Online educational resources are revolutionizing access to education for many particularly those with limited access to libraries and expensive books. The author claims that though many of working in higher education regard online resources as low in quality, the gradual improvement in their quality over time will see the use of online resources become part of the mainstream. This describes the classic growth pattern of a disruptive innovation as described by Christensen (2003).
The author foresees this changing the relationship between student and teacher as learners will be able to access resources online and the teacher’s role as gatekeeper to all knowledge is eroded.
This paper discusses how a university in Malaysia uses online educational resources (OER) in its teacher education courses. The university employs a blended learning approach including a combination of face-to-face, online and independent learning. The online and independent learning components make up the vast bulk of instructional time and both are web based. The online component focuses on interactive social online learning facilitated by an online mentor. The independent self-instructional module (SIM) focuses on watching online videos, completing online activities and exam preparation.
The author claims that the main problem with using this blended learning approach is sourcing high quality materials aside from those provided by expensive content publishers. Using open and non-open online resources allows the author to develop the online blended learning components using high quality and cost effective resources under Creative Commons and Public Domains licenses. He describes the process in choosing and validating OER in three stages:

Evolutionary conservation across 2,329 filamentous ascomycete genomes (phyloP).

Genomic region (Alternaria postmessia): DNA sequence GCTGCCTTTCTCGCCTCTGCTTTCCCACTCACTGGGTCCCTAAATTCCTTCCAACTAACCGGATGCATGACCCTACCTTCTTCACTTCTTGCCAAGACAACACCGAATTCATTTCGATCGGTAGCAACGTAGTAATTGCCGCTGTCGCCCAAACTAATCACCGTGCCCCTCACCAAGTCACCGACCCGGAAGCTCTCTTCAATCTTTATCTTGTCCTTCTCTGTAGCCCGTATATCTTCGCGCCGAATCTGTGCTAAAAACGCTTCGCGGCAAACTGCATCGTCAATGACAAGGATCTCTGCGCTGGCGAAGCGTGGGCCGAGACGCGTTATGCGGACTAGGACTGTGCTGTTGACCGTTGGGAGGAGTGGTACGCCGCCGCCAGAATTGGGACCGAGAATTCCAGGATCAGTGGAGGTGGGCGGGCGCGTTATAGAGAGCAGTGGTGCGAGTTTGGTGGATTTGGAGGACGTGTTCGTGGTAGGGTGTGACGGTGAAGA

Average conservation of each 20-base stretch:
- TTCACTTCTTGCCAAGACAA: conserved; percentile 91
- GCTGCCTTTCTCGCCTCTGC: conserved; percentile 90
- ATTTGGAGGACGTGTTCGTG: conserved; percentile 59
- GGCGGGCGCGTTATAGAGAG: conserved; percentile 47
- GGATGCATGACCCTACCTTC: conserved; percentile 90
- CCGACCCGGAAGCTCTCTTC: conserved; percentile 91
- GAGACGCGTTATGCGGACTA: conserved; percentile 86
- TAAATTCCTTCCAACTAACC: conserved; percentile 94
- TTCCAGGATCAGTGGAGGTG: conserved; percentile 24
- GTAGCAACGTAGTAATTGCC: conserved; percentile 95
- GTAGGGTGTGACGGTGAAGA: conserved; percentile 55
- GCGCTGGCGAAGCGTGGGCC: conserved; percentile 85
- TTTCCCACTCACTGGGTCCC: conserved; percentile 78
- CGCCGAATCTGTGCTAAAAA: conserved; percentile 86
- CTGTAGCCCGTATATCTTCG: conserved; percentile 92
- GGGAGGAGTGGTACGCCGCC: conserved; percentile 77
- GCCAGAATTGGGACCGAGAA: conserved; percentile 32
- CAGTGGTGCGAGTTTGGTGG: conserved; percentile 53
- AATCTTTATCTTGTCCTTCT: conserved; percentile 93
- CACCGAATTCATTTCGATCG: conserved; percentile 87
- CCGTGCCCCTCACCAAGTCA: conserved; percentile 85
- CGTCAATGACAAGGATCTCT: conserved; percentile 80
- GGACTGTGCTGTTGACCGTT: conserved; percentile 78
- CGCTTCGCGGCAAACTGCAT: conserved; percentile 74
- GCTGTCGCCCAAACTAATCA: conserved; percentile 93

- Matching OER with learning outcomes
- Choosing appropriate and effective online learning activities
- Basing selection of OER on cognitive principles of learning.
Because of the growth and increasing accessibility of OER , the author sees the role of the teacher changing from that of a font of all knowledge to that of a “content curator”. This role change will see teachers responsible for locating, adapting and organising OER into coherent and accessible digital courses.
The author outlines some interesting challenges in using OER including the process of finding quality resources, inspecting courses for broken links, copyright issues concerning use of non-OER materials and the lack of resources developed for non-western audiences.
Arul Phillips, J. (2012). Experiences in Finding and Using OER in Teacher Education Programmes: Pedagogical Approach and Challenges. In J. H. Glennie, & N. &. Butcher (Eds.), Open Educational Resources and Change in Higher Education: Reflections from Practice (pp. 173 – 186). Vancouver,, British Columbia, Canada: Commonwealth of Learning.
Christensen, C. M. (2003). The innovator’s solution: Creating and sustaining successful growth. Boston, MA, USA: Harvard Business Press.